For the Democrats, their supremely well-executed convention was almost marred when it was “discovered” that the party platform had left out any mention of God or the recognition of Jerusalem as the capital of Israel. For the Republicans, their top-of-the-ticket candidate made his acceptance speech without a mention of the men and women serving in our Armed Forces. Both faux pas were unforgivable, especially in light of the razor-sharp election taking place just a few weeks from now.
So how could the planners and the political professionals involved have prevented these potential PR disasters?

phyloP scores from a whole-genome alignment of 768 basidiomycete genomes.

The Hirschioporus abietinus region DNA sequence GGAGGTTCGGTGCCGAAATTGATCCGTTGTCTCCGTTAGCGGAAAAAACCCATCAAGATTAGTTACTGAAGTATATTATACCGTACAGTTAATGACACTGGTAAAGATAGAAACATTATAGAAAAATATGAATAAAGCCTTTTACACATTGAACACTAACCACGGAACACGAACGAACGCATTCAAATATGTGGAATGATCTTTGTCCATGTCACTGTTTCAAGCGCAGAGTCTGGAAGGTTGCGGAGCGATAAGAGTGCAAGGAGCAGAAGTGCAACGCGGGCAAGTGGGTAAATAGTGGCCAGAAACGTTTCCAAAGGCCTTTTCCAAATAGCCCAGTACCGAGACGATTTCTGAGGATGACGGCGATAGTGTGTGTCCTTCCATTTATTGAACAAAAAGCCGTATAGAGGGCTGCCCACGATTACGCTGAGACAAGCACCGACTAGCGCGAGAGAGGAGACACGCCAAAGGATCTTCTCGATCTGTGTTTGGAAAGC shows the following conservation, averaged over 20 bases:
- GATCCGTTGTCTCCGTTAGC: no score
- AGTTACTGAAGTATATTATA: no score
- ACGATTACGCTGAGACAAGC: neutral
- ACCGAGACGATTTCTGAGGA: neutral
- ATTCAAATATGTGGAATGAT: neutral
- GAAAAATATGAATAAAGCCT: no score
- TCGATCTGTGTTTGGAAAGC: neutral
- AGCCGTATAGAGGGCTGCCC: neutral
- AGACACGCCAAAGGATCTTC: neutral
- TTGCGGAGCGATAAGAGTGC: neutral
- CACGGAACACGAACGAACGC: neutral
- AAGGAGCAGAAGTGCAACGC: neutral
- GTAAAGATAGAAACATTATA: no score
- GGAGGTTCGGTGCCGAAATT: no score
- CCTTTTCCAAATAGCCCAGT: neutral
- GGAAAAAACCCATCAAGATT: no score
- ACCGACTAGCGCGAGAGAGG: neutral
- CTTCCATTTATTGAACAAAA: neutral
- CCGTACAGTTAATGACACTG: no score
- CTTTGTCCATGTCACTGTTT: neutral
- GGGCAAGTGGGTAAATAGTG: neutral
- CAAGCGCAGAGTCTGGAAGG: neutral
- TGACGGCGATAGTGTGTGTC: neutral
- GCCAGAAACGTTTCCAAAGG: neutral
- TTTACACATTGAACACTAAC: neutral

In public relations, when we work to manage risk and crises, the best practitioners know to plan from the outside in. This means we take the time to step back and ask ourselves, “What will our publics expect us to do or say when it counts the most?” This seems like an obvious approach; after all, don’t people usually consider who they’re talking to before they say what that say? Well, that may be true, but people often do forget to say something they were supposed to say.
We can be quite sure that a lot of attention was paid to the look and the feel of the conventions, and plenty of effort was devoted to the speeches and the platforms. But in all the preparation, a few of the most obvious words went missing. You can’t forget to mention God and the troops when you’re a presidential candidate making a major speech, or a committee writing a significant political position paper for your party. Somehow, both the Democrats and Republicans did just that. Fortunately for both, their faux pas didn’t derail their big parties. Your thoughts?